(“Proposed” by Karandi.)
I have no idea if my aniblogging compatriot is at all invested emotionally in this film, because this is one of those films that takes some digging.
I’ve never seen The Matrix or 1984: two fictional sources many believe this film steals ideas from. I can’t say whether this film is as “blatant” in its thievery as many critics claim it is, but from knowing enough of the two inspirations, I can definitely say there are shades of it throughout. And it’s decent. The prospect of determining who we are as a species and what makes us human. Whether we cherish free will and chaos over oppressed order. This deep thinking is rooted within Equilibrium and is by far the most interesting and recommendable thing about its entirety.
The not recommendable part is EVERYTHING ELSE.
Execution is lacking. Severely lacking. The dedication to concocting the spirit of free will and emotional prominence in a dulled society takes all the intelligence of the film’s execution for itself, and leaves the more practical measures to suffer through mediocrity. Should you ask me what a good word for this movie would be, it would be “Dumb.” An unprecedented amount of logic-busting resolutions, rivaling that of The Last Jedi, pours itself all over the body of the film’s more interesting underground. And because they wanted to make it more like The Matrix (apparently), they had to make the lead a “badass with guns” trope who could overpower anyone without even trying. Seriously, the last ten minutes is so anticlimactic it may as well not have even happened. Fuck, none of this film would have happened past the first half hour if anyone in the “evil” organization had any brains!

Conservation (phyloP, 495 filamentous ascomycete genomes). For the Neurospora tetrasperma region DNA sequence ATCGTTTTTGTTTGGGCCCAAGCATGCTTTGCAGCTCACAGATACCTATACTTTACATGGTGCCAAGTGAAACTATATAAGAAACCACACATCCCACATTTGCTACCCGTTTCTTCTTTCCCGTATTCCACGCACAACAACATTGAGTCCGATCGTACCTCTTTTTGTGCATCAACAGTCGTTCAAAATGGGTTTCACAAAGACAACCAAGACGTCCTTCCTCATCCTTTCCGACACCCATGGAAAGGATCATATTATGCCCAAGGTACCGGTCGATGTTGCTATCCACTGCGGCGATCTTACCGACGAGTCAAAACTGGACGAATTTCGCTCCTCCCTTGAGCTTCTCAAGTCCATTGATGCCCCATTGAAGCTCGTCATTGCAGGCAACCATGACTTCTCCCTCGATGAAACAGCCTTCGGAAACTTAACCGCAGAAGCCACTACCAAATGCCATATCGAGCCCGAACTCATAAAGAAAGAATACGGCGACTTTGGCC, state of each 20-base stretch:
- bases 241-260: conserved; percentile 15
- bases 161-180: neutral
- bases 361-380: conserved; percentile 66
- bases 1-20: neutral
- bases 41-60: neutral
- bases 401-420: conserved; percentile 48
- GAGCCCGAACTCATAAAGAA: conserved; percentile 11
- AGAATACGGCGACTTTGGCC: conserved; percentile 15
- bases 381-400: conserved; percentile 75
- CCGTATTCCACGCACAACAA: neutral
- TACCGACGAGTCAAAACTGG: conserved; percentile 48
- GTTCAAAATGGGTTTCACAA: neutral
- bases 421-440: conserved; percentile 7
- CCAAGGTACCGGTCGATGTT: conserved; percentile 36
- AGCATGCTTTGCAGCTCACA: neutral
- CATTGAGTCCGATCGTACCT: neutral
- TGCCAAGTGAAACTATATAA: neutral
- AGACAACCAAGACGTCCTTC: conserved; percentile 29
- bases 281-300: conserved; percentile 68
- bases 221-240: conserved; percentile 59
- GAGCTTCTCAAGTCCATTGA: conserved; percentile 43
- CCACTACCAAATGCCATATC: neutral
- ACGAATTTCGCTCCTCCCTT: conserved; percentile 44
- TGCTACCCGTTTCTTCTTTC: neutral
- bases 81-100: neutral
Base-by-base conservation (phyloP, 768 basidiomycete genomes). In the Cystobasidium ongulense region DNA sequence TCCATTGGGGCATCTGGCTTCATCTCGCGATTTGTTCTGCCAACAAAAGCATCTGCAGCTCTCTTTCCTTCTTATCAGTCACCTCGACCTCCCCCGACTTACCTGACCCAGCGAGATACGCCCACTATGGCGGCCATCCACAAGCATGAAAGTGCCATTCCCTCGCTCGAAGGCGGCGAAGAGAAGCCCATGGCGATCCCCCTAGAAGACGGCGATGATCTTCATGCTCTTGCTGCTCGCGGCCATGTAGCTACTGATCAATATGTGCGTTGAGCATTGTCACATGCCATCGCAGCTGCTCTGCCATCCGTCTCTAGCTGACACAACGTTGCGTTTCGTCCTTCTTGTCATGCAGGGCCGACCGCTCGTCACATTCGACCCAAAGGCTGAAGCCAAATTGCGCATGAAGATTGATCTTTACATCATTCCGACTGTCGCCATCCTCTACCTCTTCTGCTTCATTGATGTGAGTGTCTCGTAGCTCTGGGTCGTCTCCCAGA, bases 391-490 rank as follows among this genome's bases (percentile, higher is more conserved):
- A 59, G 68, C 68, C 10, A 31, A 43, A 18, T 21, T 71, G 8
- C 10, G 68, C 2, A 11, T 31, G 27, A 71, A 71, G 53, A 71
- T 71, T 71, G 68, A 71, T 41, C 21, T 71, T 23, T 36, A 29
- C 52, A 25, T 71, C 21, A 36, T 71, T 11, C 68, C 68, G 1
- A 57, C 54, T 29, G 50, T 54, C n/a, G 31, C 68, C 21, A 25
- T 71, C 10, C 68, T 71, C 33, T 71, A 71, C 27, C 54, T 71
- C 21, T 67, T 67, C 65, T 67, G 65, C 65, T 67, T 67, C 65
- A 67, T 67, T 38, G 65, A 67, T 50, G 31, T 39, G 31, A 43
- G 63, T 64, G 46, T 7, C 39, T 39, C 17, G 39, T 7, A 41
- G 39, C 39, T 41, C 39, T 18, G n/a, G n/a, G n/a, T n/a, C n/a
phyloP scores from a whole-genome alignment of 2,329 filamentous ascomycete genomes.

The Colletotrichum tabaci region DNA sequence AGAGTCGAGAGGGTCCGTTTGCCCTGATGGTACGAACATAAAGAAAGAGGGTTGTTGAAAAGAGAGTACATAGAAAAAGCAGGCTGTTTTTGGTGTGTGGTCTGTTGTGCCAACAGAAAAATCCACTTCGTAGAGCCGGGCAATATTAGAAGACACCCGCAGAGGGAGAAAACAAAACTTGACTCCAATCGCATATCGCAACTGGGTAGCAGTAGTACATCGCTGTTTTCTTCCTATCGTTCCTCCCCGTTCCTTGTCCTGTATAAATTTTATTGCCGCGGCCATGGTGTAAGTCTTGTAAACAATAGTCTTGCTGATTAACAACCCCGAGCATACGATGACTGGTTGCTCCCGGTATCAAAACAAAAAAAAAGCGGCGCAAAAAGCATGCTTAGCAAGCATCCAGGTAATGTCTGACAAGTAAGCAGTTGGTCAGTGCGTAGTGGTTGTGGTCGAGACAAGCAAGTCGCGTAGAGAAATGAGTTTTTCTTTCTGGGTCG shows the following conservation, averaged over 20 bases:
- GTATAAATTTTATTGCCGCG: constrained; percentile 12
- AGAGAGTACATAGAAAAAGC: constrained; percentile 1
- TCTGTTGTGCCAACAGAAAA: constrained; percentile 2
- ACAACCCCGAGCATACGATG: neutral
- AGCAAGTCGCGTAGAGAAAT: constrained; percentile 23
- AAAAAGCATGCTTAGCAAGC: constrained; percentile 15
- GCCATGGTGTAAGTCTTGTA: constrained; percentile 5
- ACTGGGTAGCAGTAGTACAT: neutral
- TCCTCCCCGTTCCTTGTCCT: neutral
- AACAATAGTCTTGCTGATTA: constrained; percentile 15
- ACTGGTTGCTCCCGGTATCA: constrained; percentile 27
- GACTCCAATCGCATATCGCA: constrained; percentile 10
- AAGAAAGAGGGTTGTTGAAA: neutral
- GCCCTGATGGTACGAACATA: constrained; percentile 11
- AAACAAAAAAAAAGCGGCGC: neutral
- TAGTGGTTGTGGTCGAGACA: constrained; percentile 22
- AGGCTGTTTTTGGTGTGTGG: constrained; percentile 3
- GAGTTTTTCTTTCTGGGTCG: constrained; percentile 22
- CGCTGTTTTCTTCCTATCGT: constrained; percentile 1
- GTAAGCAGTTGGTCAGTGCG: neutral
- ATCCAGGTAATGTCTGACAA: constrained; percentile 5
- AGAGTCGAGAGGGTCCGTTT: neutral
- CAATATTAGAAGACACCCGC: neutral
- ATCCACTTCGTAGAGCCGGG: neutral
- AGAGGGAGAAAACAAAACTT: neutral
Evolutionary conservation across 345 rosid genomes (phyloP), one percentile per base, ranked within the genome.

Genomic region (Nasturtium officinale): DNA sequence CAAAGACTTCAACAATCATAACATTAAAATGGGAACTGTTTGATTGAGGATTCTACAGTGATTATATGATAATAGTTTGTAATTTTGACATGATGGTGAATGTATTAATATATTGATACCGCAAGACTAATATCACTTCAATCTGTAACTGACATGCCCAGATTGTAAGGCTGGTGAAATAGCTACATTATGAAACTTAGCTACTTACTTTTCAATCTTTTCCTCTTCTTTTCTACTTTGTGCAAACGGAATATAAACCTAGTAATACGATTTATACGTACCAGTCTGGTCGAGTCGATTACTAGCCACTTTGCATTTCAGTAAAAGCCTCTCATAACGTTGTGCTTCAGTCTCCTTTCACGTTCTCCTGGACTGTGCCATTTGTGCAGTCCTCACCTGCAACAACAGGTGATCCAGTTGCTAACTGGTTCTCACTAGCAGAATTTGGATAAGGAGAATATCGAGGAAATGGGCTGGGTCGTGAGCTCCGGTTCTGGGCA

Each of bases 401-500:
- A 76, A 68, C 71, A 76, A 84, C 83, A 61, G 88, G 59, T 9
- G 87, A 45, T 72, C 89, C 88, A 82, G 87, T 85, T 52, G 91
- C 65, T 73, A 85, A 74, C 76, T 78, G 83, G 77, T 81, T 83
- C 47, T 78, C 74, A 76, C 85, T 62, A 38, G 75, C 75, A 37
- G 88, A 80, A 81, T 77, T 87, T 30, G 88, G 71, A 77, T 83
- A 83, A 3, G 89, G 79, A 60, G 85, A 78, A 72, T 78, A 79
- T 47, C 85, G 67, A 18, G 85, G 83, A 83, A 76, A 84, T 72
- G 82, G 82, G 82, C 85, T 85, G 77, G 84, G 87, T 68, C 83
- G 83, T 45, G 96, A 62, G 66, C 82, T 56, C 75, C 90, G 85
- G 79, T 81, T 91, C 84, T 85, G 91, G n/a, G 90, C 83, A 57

“Taking itself too seriously” is another common critique of Equilibrium. I could definitely see cases of this, but I found the complete nonsense of the film’s execution through an incredibly OP lead and hilariously inept baddies more paramount to its failure. Certain lines, especially from the lead’s son, were outright cringey and out of place. Various situations that would give rise to problematic events feel somewhat rushed. And on top of what I already find an unfitting action side to the film, I have trouble believing the core message of the film itself: the banishment of all emotions.
To drive out all emotions from human beings. Fine, I’ll accept that. While essentially impossible, I will excuse it for the sake of the movie’s message. Yet, we’re treated to characters who smile, who take pride in their work/accomplishments, who suspect, who rage, and who fear. All of these are emotions, and these emotions are shown by the people who shouldn’t have them. If they were really emotionless, they’d be blank-faced all the time and never assume anything. Part of me wonders if this was intentional for the sake of showing that those in power bend their own rules to cement their own power. I’d believe it, but it still felt odd when despite these characters showcasing these small emotional quirks around people, nothing was ever said of it. Almost like “emotions” translates to “basic emotions”: happy, sad, fear, anger, surprise (another one that’s ignored), and disgust. Inside Out. You know.
I liked it for what it wanted to do. I didn’t like it because it was really stupid. It glossed over the more logical aspects of keeping a civilization like this in order to make itself feel more in tune with its message. I would argue that this cannot be done—in order to make things logical, one must work to make them so. They don’t here, and that’s a shame. It had the ideas, just not the tools.
Final Score: 4/10
The rating for all other films can be found at Letterboxd.
For more, check out the March of the Movies Archive!